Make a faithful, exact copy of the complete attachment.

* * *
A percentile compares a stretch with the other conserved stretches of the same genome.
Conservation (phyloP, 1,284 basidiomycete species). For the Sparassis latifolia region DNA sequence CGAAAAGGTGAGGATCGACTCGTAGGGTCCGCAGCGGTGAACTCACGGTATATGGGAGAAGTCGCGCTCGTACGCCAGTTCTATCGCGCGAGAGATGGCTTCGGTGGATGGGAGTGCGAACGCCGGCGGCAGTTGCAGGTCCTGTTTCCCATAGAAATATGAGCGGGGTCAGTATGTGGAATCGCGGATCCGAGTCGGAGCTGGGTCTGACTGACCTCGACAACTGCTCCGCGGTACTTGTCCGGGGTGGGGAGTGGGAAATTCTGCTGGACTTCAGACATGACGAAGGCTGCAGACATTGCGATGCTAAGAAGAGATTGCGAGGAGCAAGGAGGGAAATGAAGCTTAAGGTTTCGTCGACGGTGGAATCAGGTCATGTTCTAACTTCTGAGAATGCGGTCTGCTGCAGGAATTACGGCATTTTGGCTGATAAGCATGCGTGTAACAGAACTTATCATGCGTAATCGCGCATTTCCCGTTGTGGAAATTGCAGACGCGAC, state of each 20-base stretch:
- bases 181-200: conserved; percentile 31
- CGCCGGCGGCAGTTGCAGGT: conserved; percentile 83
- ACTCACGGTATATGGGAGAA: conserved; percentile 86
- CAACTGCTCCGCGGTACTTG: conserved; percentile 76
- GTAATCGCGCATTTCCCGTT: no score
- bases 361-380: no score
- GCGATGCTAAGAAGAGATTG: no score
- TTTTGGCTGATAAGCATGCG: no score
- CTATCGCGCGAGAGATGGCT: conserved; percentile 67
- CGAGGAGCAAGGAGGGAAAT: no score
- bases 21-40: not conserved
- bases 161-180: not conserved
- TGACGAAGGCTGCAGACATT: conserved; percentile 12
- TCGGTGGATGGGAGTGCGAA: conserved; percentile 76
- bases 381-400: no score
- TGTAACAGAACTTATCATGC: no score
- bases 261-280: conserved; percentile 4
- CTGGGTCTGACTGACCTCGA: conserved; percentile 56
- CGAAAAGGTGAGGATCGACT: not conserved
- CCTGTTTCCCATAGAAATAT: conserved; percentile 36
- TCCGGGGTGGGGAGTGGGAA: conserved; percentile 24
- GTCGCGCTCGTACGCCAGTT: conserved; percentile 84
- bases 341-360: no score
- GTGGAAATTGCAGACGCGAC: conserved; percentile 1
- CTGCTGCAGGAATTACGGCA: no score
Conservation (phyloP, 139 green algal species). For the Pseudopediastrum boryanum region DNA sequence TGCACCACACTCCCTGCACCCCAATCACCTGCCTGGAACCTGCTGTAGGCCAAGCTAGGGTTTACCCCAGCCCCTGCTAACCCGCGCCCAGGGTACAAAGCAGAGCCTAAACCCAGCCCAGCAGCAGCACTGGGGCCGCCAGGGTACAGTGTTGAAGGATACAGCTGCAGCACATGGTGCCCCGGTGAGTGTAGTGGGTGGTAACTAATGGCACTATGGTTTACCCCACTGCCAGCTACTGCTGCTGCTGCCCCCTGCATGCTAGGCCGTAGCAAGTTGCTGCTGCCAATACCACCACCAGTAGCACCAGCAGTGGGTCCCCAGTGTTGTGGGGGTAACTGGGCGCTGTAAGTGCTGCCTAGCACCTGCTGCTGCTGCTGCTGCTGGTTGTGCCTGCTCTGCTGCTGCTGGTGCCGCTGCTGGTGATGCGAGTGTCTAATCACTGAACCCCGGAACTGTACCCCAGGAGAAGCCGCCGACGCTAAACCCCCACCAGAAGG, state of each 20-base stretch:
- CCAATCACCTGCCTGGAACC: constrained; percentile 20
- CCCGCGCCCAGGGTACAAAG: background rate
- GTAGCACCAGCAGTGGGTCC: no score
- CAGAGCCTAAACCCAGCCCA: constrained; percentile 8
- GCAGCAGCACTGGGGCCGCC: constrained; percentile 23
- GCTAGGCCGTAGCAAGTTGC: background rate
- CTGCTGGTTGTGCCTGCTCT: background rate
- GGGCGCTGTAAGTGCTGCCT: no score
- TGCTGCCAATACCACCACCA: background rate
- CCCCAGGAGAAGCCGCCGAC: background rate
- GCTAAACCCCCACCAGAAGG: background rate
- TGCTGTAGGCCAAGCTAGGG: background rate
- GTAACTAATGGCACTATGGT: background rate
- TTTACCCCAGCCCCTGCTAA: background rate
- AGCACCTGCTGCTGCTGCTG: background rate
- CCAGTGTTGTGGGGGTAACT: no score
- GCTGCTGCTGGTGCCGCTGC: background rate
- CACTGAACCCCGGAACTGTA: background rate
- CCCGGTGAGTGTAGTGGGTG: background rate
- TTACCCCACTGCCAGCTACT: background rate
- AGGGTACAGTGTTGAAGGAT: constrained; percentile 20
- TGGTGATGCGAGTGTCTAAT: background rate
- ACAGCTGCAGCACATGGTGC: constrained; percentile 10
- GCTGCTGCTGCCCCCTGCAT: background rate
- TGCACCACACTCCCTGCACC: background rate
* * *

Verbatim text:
A percentile compares a stretch with the other conserved stretches of the same genome.
Conservation (phyloP, 1,284 basidiomycete species). For the Sparassis latifolia region DNA sequence CGAAAAGGTGAGGATCGACTCGTAGGGTCCGCAGCGGTGAACTCACGGTATATGGGAGAAGTCGCGCTCGTACGCCAGTTCTATCGCGCGAGAGATGGCTTCGGTGGATGGGAGTGCGAACGCCGGCGGCAGTTGCAGGTCCTGTTTCCCATAGAAATATGAGCGGGGTCAGTATGTGGAATCGCGGATCCGAGTCGGAGCTGGGTCTGACTGACCTCGACAACTGCTCCGCGGTACTTGTCCGGGGTGGGGAGTGGGAAATTCTGCTGGACTTCAGACATGACGAAGGCTGCAGACATTGCGATGCTAAGAAGAGATTGCGAGGAGCAAGGAGGGAAATGAAGCTTAAGGTTTCGTCGACGGTGGAATCAGGTCATGTTCTAACTTCTGAGAATGCGGTCTGCTGCAGGAATTACGGCATTTTGGCTGATAAGCATGCGTGTAACAGAACTTATCATGCGTAATCGCGCATTTCCCGTTGTGGAAATTGCAGACGCGAC, state of each 20-base stretch:
- bases 181-200: conserved; percentile 31
- CGCCGGCGGCAGTTGCAGGT: conserved; percentile 83
- ACTCACGGTATATGGGAGAA: conserved; percentile 86
- CAACTGCTCCGCGGTACTTG: conserved; percentile 76
- GTAATCGCGCATTTCCCGTT: no score
- bases 361-380: no score
- GCGATGCTAAGAAGAGATTG: no score
- TTTTGGCTGATAAGCATGCG: no score
- CTATCGCGCGAGAGATGGCT: conserved; percentile 67
- CGAGGAGCAAGGAGGGAAAT: no score
- bases 21-40: not conserved
- bases 161-180: not conserved
- TGACGAAGGCTGCAGACATT: conserved; percentile 12
- TCGGTGGATGGGAGTGCGAA: conserved; percentile 76
- bases 381-400: no score
- TGTAACAGAACTTATCATGC: no score
- bases 261-280: conserved; percentile 4
- CTGGGTCTGACTGACCTCGA: conserved; percentile 56
- CGAAAAGGTGAGGATCGACT: not conserved
- CCTGTTTCCCATAGAAATAT: conserved; percentile 36
- TCCGGGGTGGGGAGTGGGAA: conserved; percentile 24
- GTCGCGCTCGTACGCCAGTT: conserved; percentile 84
- bases 341-360: no score
- GTGGAAATTGCAGACGCGAC: conserved; percentile 1
- CTGCTGCAGGAATTACGGCA: no score
Conservation (phyloP, 139 green algal species). For the Pseudopediastrum boryanum region DNA sequence TGCACCACACTCCCTGCACCCCAATCACCTGCCTGGAACCTGCTGTAGGCCAAGCTAGGGTTTACCCCAGCCCCTGCTAACCCGCGCCCAGGGTACAAAGCAGAGCCTAAACCCAGCCCAGCAGCAGCACTGGGGCCGCCAGGGTACAGTGTTGAAGGATACAGCTGCAGCACATGGTGCCCCGGTGAGTGTAGTGGGTGGTAACTAATGGCACTATGGTTTACCCCACTGCCAGCTACTGCTGCTGCTGCCCCCTGCATGCTAGGCCGTAGCAAGTTGCTGCTGCCAATACCACCACCAGTAGCACCAGCAGTGGGTCCCCAGTGTTGTGGGGGTAACTGGGCGCTGTAAGTGCTGCCTAGCACCTGCTGCTGCTGCTGCTGCTGGTTGTGCCTGCTCTGCTGCTGCTGGTGCCGCTGCTGGTGATGCGAGTGTCTAATCACTGAACCCCGGAACTGTACCCCAGGAGAAGCCGCCGACGCTAAACCCCCACCAGAAGG, state of each 20-base stretch:
- CCAATCACCTGCCTGGAACC: constrained; percentile 20
- CCCGCGCCCAGGGTACAAAG: background rate
- GTAGCACCAGCAGTGGGTCC: no score
- CAGAGCCTAAACCCAGCCCA: constrained; percentile 8
- GCAGCAGCACTGGGGCCGCC: constrained; percentile 23
- GCTAGGCCGTAGCAAGTTGC: background rate
- CTGCTGGTTGTGCCTGCTCT: background rate
- GGGCGCTGTAAGTGCTGCCT: no score
- TGCTGCCAATACCACCACCA: background rate
- CCCCAGGAGAAGCCGCCGAC: background rate
- GCTAAACCCCCACCAGAAGG: background rate
- TGCTGTAGGCCAAGCTAGGG: background rate
- GTAACTAATGGCACTATGGT: background rate
- TTTACCCCAGCCCCTGCTAA: background rate
- AGCACCTGCTGCTGCTGCTG: background rate
- CCAGTGTTGTGGGGGTAACT: no score
- GCTGCTGCTGGTGCCGCTGC: background rate
- CACTGAACCCCGGAACTGTA: background rate
- CCCGGTGAGTGTAGTGGGTG: background rate
- TTACCCCACTGCCAGCTACT: background rate
- AGGGTACAGTGTTGAAGGAT: constrained; percentile 20
- TGGTGATGCGAGTGTCTAAT: background rate
- ACAGCTGCAGCACATGGTGC: constrained; percentile 10
- GCTGCTGCTGCCCCCTGCAT: background rate
- TGCACCACACTCCCTGCACC: background rate